More than 200 children have been protected from potential harm dur- ing the first year of the child sex offender disclosure scheme. Over the last 12 months the police have received over 1600 enquiries
and over 900 formal applications. At least 160 disclosures relating to child sex offences have been made, together with at least 58 made con- cerning other offences. The scheme, known as ‘Sarah’s Law’, was rolled out across all police
forces in England and Wales from 4 April 2011. It allows anyone to ask the police to check whether people who have contact with children pose a risk. If the individual has convictions for sexual offences against chil- dren or poses a risk of causing harm then the police can choose to dis- close this information to the parent, carer or guardian. Home secretary Theresa May said: ‘Thanks to Sarah’s Law, we know
that more than 200 children have been protected from potential harm over the last year. ‘We are doing everything we can to protect the public, and especially
children, from predatory sex offenders by tightening the law and closing loopholes. But families themselves have a vital role to play.
‘Sarah’s Law’ is huge success ‘It is important that parents, guardians and carers are aware of the dis-
closure scheme and their right to request information if they have concerns.’ Association of chief police officers’ lead on the management of sexual
offenders assistant chief constable Michelle Skeer said: ‘One of the strengths of the child sex offender disclosure scheme is
that it allows any individual with a concern for the welfare of any child to make an application to their local police force. This empowerment of parents, carers, guardians and the wider public to take steps to protect children from harm, has seen concerns being raised by close and extend- ed family members and neighbours. ‘Where it is deemed necessary to disclose information to safeguard a
child, this is done to the person who is best placed to care for the child. ‘The actions of these members of the public have undoubtedly led to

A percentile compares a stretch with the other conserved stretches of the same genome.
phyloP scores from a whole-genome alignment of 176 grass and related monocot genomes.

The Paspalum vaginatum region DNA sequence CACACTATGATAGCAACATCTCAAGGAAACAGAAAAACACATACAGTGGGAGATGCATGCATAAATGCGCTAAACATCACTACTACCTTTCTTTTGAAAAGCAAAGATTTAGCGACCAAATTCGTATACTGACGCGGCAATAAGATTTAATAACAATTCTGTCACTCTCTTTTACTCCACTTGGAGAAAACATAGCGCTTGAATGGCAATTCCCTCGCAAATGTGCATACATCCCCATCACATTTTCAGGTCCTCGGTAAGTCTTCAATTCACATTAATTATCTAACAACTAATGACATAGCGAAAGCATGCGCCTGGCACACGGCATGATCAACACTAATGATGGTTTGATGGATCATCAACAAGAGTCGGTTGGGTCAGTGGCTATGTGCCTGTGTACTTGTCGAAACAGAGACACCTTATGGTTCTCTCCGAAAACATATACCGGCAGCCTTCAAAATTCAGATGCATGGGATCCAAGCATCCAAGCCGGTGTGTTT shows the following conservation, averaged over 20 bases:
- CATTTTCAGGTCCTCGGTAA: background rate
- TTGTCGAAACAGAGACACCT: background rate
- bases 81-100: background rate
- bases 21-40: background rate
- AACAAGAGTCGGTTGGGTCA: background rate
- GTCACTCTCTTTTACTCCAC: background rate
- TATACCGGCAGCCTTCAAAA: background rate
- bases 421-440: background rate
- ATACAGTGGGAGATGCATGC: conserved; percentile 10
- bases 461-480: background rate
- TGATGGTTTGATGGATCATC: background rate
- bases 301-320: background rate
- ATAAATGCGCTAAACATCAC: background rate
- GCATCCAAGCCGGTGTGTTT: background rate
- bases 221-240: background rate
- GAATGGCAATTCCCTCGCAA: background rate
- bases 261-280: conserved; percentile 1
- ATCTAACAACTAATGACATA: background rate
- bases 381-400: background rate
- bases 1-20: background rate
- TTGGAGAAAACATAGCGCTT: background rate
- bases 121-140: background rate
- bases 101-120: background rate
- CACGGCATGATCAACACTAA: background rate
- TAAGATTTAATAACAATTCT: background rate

children being protected and helped to ensure greater public confidence in the police and other responsible authorities in the monitoring of sex offenders. ‘When information is disclosed there is an agreement reached with
the carer that this information must remain confidential to ensure the wider safety of the public. Anyone wishing to make an application should make contact with their local police force.’ Child protection campaigner Sara Payne said: ‘If just one child had been
kept safe as a result of Sarah’s Law then all the work to see it introduced would have been worth it. The fact that it is hundreds of children is wonderful and testament to the fact the scheme is needed. ‘Worried mums and dads must now be told if their child is in poten-
tial danger and it sends out a message to convicted sex offenders that they cannot hide their criminal history and put children at risk.’
I’M AT RISK
Every year more than 100,000 children run away from home or care.
Many of them are as young as eight years old.
Two thirds of cases are not reported.
Will you join our campaign to make runaways safe?
Text Safe to 80010 or visit our website
Help us build a safety net for children who run away from home
Charity registration No. 221124 | Photograph modelled for The Children’s Society | © Marcus Lyon Terms and conditions apply. See our website for details.
A better childhood. For every child.
M.A. WOMAN & CHILD ABUSE
Are you interested in developing your knowledge and understanding of violence against women and children?
The Child and Woman Abuse Studies Unit (CWASU) at London Metro - politan University run unique courses on theoretical, research, policy and practice approaches to woman and child abuse.
Master of Arts (M.A.) degree Postgraduate Diploma Postgraduate Certificates Short courses in Violence Against Women, Sexual Violence and Sexual Exploitation of Children
For more information contact Dr Maddy Coy, m.co
See websites: www.londonmet.ac.uk www.cwasu.org
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